An Taisce: The New Blood
Mary Raftery reports on the internal feuds over the leadership and direction of An Taisce.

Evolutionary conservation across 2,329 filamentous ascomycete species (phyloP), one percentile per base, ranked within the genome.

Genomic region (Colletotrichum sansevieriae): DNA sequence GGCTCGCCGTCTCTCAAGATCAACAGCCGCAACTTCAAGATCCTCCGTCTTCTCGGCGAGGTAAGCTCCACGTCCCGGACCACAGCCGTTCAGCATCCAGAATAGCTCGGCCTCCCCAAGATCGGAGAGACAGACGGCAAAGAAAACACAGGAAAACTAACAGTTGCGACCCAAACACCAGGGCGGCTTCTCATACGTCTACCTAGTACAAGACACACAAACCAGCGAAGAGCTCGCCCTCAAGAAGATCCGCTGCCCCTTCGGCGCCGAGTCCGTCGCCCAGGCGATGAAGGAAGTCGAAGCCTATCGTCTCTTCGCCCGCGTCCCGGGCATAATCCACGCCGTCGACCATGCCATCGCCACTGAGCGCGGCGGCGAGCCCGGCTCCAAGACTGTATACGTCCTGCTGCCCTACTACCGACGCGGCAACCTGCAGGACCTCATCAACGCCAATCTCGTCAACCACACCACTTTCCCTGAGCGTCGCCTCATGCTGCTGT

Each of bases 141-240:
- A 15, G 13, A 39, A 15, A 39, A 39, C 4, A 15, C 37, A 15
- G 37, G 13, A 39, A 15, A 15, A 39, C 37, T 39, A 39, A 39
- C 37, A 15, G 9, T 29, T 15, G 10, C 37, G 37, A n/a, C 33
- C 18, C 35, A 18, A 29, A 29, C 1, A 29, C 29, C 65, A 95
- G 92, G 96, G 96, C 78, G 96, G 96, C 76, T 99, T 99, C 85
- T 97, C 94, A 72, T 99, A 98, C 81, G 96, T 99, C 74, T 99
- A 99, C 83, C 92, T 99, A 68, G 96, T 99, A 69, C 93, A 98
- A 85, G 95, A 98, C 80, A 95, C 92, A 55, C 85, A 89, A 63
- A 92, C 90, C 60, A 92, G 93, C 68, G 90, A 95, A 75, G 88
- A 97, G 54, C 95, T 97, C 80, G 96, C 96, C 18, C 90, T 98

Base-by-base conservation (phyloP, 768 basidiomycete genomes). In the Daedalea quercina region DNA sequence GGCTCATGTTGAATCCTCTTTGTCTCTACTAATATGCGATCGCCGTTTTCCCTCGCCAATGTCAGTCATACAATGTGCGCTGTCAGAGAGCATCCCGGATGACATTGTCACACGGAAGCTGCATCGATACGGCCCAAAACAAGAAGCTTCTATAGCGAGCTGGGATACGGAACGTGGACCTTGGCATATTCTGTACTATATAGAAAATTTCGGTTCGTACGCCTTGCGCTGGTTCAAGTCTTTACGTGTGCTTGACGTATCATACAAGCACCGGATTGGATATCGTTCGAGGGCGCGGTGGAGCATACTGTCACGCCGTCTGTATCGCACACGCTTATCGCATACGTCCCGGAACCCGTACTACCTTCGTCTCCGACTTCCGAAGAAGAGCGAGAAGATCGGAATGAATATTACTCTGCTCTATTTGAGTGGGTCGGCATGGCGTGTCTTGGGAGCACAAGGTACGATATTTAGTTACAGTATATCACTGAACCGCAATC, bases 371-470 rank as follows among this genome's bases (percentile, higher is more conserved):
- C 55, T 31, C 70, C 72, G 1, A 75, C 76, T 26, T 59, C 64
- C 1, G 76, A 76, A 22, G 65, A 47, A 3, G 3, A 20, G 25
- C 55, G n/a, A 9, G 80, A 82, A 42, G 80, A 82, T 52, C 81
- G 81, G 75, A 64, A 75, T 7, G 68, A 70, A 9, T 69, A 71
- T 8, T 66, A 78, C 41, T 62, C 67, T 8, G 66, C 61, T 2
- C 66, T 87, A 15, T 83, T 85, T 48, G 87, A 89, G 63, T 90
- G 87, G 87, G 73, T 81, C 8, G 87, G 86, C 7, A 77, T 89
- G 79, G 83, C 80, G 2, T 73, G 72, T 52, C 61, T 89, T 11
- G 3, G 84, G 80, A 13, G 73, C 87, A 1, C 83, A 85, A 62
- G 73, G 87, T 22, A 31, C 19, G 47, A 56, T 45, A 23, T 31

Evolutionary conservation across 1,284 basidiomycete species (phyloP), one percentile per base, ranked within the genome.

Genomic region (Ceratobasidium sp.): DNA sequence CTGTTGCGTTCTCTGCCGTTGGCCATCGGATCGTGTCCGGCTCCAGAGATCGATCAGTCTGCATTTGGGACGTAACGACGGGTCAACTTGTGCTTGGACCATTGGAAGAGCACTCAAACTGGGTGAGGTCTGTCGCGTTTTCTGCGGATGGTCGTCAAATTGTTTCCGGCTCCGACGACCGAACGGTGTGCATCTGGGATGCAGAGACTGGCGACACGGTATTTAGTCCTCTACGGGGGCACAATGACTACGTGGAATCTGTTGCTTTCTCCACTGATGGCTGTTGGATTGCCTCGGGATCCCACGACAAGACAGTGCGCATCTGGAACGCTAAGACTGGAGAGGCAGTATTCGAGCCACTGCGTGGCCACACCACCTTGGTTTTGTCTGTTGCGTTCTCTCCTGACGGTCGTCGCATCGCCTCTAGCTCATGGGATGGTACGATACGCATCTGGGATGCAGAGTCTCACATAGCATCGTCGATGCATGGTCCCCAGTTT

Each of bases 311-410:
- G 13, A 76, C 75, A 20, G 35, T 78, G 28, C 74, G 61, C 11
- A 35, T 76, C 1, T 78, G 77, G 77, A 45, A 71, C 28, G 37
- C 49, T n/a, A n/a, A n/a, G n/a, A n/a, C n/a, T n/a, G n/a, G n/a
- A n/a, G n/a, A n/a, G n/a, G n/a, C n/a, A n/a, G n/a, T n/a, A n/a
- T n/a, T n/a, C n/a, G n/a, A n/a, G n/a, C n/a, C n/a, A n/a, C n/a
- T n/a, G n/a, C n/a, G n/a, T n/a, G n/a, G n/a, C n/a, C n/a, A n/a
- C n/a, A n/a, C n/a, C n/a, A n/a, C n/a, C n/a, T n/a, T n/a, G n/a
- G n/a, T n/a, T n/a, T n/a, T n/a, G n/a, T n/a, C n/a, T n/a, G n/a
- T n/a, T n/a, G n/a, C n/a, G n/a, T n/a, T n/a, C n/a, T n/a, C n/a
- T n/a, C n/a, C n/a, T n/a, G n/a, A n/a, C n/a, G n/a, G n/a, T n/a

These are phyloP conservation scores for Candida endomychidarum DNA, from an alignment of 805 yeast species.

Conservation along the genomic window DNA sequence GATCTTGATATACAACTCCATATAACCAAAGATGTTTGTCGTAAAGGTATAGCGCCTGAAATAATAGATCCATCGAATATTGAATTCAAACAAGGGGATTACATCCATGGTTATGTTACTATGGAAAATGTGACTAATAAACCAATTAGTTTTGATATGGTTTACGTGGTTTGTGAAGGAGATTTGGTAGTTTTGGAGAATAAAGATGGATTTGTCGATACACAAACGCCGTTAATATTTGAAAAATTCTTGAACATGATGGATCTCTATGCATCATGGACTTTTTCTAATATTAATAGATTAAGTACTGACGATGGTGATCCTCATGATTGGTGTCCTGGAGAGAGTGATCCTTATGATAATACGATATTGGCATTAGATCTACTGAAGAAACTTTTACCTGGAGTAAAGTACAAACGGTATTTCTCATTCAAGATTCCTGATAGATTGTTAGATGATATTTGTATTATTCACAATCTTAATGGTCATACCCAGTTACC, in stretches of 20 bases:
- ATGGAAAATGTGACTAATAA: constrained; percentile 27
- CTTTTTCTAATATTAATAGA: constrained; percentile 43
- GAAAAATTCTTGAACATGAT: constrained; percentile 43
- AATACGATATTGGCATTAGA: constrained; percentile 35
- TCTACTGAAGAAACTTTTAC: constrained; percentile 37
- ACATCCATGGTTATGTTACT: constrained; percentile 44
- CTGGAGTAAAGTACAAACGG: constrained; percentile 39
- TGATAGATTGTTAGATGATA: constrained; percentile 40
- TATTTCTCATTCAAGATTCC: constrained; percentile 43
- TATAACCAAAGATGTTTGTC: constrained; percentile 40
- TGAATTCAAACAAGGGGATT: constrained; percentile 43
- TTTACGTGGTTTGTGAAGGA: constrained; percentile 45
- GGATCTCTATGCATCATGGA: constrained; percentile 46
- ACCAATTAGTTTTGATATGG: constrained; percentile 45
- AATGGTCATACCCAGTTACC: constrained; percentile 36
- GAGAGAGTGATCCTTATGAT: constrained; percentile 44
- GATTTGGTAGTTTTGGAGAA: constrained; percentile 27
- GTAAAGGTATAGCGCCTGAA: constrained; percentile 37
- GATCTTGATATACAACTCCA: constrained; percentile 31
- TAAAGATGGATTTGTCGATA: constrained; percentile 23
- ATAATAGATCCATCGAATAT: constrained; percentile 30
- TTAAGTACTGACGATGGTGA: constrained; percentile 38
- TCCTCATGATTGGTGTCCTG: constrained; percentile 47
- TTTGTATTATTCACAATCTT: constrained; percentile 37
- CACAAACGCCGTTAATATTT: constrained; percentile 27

During the past year, An Taisce, Ireland's primary conservationist and environmental organisation, has suffered bitter internal divisions. At the centre of the controversy was Consuelo O'Connor, the chairwoman and driving force behind An Taisce since 1980. After a hard-fought struggle, she was replaced as chairwoman last month by Gordon Ackland, who had run against and been defeated by O'Connor on two previous occasions. There had been a gradual growth of opposition to O'Connor's leadership for the past few years. It came mainly from the four largest urban associations of An Taisce: Dublin, Cork, Galway and Waterford. They felt that the organisation had become too conservative, that not enough emphasis was being placed on planning and urban development, that too much energy was expended on fund-raising and not enough on deciding how the money should be spent. They point, for instance, to the £10,000 a year rent for the offices in Dublin 4, the highest rent zone in the city. They also feel that the several thousand pounds a year spent on the employment of a PR consultant is unnecessary, that publicity should be generated solely by the various campaigns mounted by the organisation. The primary reason, however, behind the strength of opposition to O'Connor in the months before last June's Annual General Meeting of An Taisce, was the likelihood of her appointment as a member of the reconstituted Planning Appeals Board. Her name at one stage actually appeared on a Department of the Environment short-list for one of the £18,000 a year jobs. A large section of the An Taisce membership did not want her to represent the organisation on the board, and they tried to convince her not to stand again for the position of chairwoman. During the spring, the Organisation Committee of An Taisce changed the rules to state that no one could hold the position of chairman or woman for longer than three years. As previous chairmen of An Taisce had served for up to five years, this alteration to the regulations was widely perceived as an attempt to prevent O'Connor from standing again for election. She and her supporters, however, argued that such a rule could not apply retrospectively. Members of the An Taisce executive and of the large urban associations began to apply considerable pressure on her to announce that she would not be a candidate for the position of chair. At the annual general meeting of the Dublin City Association, the largest in An Taisce, held in early June, no direct opposition to her leadership was expressed; but motions were passed which left her in no doubt as to the association's attitude. The Dublin members voted to support Phillip Mullaly, a Cork building contractor and long-standing opponent of O'Connor, for the presidency of An Taisce. Phillip Mullaly had been chairman of An Taisce for five years, and president since February 1981. In September of 1982 he tendered his resignation to the Council (a body of about 50 people elected by the AGM). He was unhappy with the direction of An Taisce, and felt that there should be more concentration on urban development, and that the organisation should take on real issues and have clear objectives rather than what he calls the use of "firebrigade tactics". Although the position of presidency is essentially an honorific one with no real power, he wanted to have more influence on the direction of the organisation. His attempts to become involved at various levels of An Taisce, particularly in the Executive, were strongly opposed, mainly, he says, by O'Connor. He says he found his position no longer tenable, and so decided to resign. The Council, however, unanimously asked him to reconsider. When he agreed, on the strong request of the Dublin and Galway associations, to stand again for the presidency, O'Connor sought legal opinion on his eligibility as a candidate. She was informed that under the rules of An Taisce, if the Council had accepted his resignation, he would not be able to stand again. There was, however, a dispute as to whether the Council had, in fact, accepted his resignation; he maintains that as they had only asked him to reconsider, he would still have been eligible to stand. In the middle of this controversy, O'Connor approached Professor William Watts, the Provost of Trinity College and a member of An Taisce; she asked him to go forward for the presidency and he agreed. There was an immediate outcry from several of the associations, particularly in Dublin. At an oral hearing of an appeal taken by An Taisce against planning permission granted to Trinity College to demolish several of the buildings along Westland Row (including the birthplace of Oscar Wilde) Professor Watts made a forceful case that the TCD permission be upheld by An Bord Pleanala. It was strongly felt that because of his support for the demolition of the Westland Row buildings, he was a highly unsuitable person to assume the position of president of An Taisce. The Dublin City Association passed a motion last June asking him to withdraw, and a few days later he formally announced that he was no longer a candidate. Aside from the Watts controversy, which received only a small amount of publicity, the divisions within An Taisce, which became more acute in the weeks preceding the AGM held on 17 July, were not public knowledge. But two days before the AGM, Frank McDonald, an Irish Times journalist and member of An Taisce, wrote an article detailing the conflict within the organisation, in which he quoted several remarks critical of O'Connor. Following that article, officers from the Dublin and Cork associations met with O'Connor in a last minute attempt to convince her to announce that she would not stand for re-election. Even up to the day of the AGM, there was uncertainty as to what her final decision would be. At the AGM, O'Connor announced that she would not be standing for re-election. And, to the surprise of many, Phillip Mullaly announced that he would not be standing for the presidency, and Professor Kevin B. Nowlan was elected president. The chair is not elected by the AGM, but by the Council, which normally does not meet until September. Because of the fear that appointments might be made to the Planning Appeals Board during the summer, when O'Connor would still be chairwoman, the AGM decided that the first meeting of the new Council would be held in July, and a new chair elected. At that meeting, John O'Loughlin-Kennedy, who is identified with the more conservative elements within An Taisce, ran against Gordon Ackland, president of the Wicklow Association and a former President of the Cork Association. The latter, who sees the matter of a change of office premises as an urgent priority, won by a large majority. One of the more concrete indications of change within An Taisce was the decision taken by the new Council to abandon the bi-monthly An Taisce Journal and replace it with a magazine that would be more hard-hitting, and would contain more news and investigative articles. The An Taisce Journal, which was edited by O'Connor, has been criticised by several of the more radical An Taisce members as being too tame and uncontroversial, and for the absence of a clear editorial policy. There was severe criticism, for instance, when it printed a full-page advertisement from the Gallagher Group, which stated that the Group was "building a better Ireland ... better." O'Connor devoted an enormous amount of her time and energy to An Taisce over the last three years. Because the organisation does not employ any full-time research or campaign organising staff, the job of chairman or woman is an onerous one. It is also, for the same reason, a powerful one. But O'Connor found herself in 1983 leading an organisation very different to that she had taken over in 1980. With the growth of branches in suburban areas, in Tallaght, Finglas, Blanchardstown, Coolock, Raheny and Killester, the social base of the organisation has been shifting, albeit gradually, from the predominantly professional upper middle classes. A large group of young members who had joined at the time of the Wood Quay battle were becoming increasingly dissatisfied with the organisation's almost determinedly non-controversial approach.